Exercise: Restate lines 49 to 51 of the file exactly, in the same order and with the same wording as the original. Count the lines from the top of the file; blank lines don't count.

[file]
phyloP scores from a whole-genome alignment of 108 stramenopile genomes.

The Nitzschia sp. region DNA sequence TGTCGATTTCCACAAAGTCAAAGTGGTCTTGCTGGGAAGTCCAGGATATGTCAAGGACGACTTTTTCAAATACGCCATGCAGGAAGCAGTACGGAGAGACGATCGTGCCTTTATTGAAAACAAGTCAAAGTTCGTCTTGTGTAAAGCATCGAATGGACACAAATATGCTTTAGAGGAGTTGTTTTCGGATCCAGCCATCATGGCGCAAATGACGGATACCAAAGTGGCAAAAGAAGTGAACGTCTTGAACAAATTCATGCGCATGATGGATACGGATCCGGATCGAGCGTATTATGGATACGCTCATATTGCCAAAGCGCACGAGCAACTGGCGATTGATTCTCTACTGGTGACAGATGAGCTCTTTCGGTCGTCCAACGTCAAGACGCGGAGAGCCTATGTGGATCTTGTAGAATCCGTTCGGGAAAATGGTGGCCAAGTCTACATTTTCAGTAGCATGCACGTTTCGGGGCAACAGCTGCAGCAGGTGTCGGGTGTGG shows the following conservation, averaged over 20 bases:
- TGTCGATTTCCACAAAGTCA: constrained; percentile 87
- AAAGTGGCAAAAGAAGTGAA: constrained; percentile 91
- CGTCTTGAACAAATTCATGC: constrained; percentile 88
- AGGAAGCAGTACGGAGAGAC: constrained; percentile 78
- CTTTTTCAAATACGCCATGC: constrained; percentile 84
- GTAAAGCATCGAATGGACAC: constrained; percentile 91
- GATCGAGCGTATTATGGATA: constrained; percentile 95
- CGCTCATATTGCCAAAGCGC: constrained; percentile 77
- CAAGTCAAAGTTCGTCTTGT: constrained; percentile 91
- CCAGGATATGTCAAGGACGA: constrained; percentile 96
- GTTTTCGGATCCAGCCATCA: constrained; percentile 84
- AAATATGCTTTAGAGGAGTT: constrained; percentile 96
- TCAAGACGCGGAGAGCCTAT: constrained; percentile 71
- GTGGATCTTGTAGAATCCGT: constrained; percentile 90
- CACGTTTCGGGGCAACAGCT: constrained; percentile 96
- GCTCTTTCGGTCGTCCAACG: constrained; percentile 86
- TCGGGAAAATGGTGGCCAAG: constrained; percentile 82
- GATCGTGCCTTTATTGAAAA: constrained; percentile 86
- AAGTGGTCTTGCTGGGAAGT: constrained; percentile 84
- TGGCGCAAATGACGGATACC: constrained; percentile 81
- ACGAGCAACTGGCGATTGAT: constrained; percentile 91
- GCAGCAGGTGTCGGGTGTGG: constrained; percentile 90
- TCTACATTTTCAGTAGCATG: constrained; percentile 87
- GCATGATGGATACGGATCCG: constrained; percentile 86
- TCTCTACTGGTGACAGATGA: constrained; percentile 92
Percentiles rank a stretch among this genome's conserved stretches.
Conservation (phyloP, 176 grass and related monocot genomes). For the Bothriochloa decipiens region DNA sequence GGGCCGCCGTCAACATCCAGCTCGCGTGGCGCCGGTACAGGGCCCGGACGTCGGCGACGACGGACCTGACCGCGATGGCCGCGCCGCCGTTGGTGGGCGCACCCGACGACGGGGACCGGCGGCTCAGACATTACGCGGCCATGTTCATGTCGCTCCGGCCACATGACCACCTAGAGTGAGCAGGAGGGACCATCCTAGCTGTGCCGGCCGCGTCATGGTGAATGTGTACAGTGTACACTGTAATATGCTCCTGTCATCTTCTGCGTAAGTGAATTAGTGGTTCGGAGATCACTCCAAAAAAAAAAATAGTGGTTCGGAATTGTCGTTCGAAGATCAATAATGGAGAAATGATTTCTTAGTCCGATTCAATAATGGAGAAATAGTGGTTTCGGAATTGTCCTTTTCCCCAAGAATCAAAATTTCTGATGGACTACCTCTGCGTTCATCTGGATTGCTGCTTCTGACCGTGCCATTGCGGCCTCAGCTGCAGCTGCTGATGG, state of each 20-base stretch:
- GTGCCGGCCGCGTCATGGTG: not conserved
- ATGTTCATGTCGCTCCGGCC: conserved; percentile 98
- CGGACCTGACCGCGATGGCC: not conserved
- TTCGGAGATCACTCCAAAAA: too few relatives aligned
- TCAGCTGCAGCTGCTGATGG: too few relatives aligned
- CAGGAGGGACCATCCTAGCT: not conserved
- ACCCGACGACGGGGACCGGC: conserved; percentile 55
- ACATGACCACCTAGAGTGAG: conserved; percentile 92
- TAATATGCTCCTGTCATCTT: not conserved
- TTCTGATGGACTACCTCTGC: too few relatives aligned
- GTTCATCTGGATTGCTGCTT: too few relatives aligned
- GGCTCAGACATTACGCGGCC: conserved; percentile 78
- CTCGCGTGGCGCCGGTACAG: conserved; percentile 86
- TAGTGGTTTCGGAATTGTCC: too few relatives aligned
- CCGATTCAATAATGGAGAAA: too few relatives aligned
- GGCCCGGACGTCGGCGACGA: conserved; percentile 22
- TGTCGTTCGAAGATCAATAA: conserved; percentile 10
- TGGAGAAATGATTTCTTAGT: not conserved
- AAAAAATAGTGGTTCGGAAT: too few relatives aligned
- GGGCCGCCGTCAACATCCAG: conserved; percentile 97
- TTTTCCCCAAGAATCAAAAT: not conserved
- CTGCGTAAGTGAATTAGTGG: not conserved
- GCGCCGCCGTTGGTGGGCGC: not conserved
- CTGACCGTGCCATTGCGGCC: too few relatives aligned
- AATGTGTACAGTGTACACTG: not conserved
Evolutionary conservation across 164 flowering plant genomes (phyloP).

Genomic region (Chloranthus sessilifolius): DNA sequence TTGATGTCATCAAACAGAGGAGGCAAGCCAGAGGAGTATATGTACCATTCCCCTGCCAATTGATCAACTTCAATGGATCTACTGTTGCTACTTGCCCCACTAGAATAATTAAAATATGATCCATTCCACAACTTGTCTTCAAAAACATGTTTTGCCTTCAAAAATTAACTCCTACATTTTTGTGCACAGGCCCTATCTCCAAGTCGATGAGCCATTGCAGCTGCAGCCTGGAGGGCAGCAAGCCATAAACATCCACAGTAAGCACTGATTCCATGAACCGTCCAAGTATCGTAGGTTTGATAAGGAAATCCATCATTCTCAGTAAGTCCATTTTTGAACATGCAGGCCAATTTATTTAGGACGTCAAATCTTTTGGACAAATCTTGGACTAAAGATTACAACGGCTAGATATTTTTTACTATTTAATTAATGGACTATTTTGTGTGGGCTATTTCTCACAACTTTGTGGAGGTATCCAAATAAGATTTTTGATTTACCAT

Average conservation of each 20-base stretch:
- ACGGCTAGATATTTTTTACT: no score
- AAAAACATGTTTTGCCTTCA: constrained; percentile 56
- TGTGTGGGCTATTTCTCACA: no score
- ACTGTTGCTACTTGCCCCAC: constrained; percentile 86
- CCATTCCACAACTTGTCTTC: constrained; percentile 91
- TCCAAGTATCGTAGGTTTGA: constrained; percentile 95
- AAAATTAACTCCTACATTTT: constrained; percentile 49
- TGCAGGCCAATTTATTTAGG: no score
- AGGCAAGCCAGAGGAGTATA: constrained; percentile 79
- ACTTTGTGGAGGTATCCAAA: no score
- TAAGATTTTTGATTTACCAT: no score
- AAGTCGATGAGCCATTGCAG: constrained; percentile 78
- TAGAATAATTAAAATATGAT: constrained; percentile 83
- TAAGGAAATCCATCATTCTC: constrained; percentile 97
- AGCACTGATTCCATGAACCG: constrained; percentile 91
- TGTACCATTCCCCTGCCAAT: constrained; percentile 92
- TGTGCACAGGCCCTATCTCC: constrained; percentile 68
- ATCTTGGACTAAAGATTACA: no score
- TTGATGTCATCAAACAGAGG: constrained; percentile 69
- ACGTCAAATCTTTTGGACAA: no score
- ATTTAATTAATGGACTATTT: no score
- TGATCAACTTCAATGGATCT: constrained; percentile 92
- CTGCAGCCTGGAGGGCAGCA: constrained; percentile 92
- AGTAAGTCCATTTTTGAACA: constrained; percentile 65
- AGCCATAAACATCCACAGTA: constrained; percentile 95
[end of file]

- GGGCCGCCGTCAACATCCAG: conserved; percentile 97
- TTTTCCCCAAGAATCAAAAT: not conserved
- CTGCGTAAGTGAATTAGTGG: not conserved